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Hebrews 2:1-4 – OT


Deut 1:19-46

This story, about the sending of spies into Canaan, just makes me sad, both on a macro level and a micro level.

On the macro level, there’s a depressing pattern encapsulated here that really extends over the entirety of Israel’s history (and, by extension, over the entirety of the relationship between collective man/individual men and God).  It’s repeated in this story twice: ignore -> disobey -> suffer.

In the first round of this merry-go-round of self-destruction, God tells the Israelites to enter the promised land.  They don’t trust that He will hand the land over to them as He promises, so they decide to send spies into Canaan to see if what God is promising is even possible.  When the spies confirm God’s promises, they still reject them and decide not to enter the promised land because they didn’t believe God would or could do for them what He had promised.

So God says, ‘Fine.  None of you gets to enter.  If this is what you want, this is what you’ll get.  I will make you wander the wilderness until this entire generation dies.  Your children can receive the blessings that you have declined to take.’  It’s another example of God punishing us by giving us over to what we value more than Him.

The people respond with a second go around on this pathological whirly-gig.  God tells them not to go up and try to take the land on their own, now that they have rejected it.  They decide anyway to do on their own what they thought was too tough for God to do (!!!).  To the surprise of no one, they are slaughtered and limp away from their failure into the wilderness.

Twice God tells them what He wants them to do and what He promises them.  Twice they ignore His instruction and disobey him.  Twice they get what they ask for and, suprise!, don’t like it.

But the part of this story that’s really sad for me is what happens to Moses. In verse 37, Moses relays to the people what God said to him:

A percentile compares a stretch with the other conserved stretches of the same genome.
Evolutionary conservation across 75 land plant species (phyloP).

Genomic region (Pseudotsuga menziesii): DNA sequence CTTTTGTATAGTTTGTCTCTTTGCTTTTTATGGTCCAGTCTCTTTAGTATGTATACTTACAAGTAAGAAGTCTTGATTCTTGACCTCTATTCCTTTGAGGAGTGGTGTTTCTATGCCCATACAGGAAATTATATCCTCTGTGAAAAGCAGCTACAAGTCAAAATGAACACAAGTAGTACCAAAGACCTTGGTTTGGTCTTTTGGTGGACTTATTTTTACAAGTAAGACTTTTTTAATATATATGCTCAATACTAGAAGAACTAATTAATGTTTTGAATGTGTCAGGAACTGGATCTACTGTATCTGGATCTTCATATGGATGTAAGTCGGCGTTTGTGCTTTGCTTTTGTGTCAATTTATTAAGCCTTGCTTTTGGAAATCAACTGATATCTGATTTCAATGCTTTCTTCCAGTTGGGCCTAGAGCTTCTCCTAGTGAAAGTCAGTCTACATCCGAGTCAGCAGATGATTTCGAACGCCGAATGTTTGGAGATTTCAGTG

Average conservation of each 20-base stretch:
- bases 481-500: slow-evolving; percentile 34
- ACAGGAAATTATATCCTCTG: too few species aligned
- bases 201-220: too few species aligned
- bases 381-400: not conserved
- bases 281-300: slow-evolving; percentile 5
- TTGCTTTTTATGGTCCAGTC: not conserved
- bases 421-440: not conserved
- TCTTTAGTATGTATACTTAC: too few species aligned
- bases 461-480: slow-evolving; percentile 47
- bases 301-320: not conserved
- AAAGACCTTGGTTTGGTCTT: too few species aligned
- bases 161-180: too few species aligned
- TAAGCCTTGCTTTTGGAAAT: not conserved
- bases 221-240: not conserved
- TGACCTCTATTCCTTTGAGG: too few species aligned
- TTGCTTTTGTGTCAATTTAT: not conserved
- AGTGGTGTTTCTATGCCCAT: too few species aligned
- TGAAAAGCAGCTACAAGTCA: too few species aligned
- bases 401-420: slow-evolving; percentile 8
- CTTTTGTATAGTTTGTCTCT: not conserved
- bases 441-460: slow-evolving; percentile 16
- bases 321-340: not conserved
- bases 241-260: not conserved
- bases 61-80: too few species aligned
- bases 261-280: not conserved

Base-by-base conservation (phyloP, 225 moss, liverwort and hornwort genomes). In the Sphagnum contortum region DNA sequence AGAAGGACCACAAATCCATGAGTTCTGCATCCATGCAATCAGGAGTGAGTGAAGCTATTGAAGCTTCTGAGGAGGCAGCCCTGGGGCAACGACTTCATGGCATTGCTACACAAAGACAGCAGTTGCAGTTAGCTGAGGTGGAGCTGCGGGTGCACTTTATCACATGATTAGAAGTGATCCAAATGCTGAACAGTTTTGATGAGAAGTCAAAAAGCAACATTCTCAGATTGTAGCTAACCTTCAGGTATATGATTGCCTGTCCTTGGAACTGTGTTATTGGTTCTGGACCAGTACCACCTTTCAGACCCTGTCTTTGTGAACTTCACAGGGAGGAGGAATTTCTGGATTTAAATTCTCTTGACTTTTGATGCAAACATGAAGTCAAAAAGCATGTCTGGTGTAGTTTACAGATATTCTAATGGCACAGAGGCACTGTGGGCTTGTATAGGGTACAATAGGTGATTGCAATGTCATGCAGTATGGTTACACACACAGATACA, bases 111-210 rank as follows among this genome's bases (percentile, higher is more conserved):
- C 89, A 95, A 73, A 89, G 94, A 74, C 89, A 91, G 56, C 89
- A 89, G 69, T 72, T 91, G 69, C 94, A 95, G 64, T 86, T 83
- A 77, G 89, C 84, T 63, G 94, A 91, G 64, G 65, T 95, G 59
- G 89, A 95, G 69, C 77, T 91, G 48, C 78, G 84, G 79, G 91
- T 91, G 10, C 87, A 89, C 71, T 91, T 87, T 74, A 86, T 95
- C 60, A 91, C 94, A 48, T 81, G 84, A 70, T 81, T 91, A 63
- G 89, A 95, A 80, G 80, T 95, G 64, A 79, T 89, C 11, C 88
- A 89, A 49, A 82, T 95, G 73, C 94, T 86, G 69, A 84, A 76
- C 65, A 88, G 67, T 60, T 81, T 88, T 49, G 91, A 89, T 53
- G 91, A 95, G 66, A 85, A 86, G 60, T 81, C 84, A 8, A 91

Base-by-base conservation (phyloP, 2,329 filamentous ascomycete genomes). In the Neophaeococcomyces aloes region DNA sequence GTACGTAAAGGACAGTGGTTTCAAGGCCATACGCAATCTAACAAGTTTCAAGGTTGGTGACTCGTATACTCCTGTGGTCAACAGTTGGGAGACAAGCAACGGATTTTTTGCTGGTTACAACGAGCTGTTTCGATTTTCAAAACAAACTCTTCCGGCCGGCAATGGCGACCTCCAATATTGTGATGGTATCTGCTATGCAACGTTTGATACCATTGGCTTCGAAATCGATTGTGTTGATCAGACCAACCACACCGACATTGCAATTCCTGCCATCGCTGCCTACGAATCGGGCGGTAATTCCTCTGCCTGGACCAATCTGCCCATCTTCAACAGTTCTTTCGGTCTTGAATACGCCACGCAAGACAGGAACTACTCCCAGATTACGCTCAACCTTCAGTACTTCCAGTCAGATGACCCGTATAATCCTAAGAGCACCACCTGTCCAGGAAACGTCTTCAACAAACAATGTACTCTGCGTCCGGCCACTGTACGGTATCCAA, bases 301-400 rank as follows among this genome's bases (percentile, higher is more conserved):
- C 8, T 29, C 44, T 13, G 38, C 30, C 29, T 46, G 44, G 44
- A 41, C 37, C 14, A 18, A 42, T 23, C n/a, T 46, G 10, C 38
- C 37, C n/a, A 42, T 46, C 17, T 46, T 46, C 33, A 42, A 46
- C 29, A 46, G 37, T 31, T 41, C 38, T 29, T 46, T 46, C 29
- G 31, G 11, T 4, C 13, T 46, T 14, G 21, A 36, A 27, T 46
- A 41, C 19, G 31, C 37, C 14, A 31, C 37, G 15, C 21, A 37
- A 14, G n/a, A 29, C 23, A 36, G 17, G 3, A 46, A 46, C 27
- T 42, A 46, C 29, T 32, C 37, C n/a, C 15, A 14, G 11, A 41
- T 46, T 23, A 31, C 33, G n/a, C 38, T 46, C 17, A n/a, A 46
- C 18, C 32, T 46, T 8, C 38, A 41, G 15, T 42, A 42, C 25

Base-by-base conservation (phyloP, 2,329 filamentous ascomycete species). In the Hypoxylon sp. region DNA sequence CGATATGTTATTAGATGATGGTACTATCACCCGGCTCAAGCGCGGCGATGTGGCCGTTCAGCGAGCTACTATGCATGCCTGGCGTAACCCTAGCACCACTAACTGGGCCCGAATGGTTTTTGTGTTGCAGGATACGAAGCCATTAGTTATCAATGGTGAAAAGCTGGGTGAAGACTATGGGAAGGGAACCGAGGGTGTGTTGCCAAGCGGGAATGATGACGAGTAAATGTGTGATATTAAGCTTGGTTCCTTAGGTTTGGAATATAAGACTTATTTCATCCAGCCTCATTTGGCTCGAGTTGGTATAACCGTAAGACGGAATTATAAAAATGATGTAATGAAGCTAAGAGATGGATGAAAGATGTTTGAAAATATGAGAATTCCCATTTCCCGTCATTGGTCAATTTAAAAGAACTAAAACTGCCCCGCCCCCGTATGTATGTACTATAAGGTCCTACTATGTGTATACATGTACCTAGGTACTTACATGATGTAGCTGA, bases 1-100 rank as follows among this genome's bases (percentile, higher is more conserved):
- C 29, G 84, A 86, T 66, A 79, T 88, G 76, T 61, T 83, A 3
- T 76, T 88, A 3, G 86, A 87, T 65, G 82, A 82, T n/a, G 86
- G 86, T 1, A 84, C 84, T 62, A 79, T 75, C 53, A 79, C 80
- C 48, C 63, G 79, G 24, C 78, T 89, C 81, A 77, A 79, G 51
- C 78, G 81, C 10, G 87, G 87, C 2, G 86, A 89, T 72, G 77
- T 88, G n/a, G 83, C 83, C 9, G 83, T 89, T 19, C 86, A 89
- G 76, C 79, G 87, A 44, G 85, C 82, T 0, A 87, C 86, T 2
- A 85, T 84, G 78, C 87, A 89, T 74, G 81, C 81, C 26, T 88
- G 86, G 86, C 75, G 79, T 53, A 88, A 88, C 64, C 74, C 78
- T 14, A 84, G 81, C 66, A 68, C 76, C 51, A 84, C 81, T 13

Even with me the Lord was angry on your account and said, ‘You also shall not go in there.’

I just see Moses shocked and disappointed and angry and hurt at this development.  It’s like a deflating stomach punch.  Moses has worked his entire life to bring God’s people out of slavery and lead them to the promised land.  Now, because the people were petulant and stubborn and stupid, he is being denied the fruits of his labor.  The object to which Moses had spent his entire adult life obediently working towards will elude him.

Tim Keller’s ‘older brother’-ness, a tendency against which I personally have to guard, puts people in opposition to God because of the importance they put on morality and obedience.  An older brother ends up angry at God when things don’t go well for them because they, subconsciously, feel entitled to God’s blessings.  This exposes their true motivations: their obedience and righteousness is not for God but for themselves.

I say that to clarify that I don’t believe this describes Moses.  I don’t believe that Moses only served God as a way to serve himself.  However, I can’t see this element of Moses’ story as anything but tragic.  He worked his adult life for God’s purpose only to be told to let go.  And I think the element of surprise here is even worse.  I know that God called David a man after His own heart, but no one else seems on such ‘friendly’ terms with God.  Moses’ relationship with the Father was intimate and trusting and honest.  It’s speaks volumes about Moses’ character that he didn’t take this development as a betrayal.*

* And, to be honest, that he didn’t take it out on the feckless crapweasels that he’d been leading around the desert.  If I’m Moses, I’m leading that lot back to the Red Sea, opening it up until they all got inside, and then ‘WHOOSH’!!

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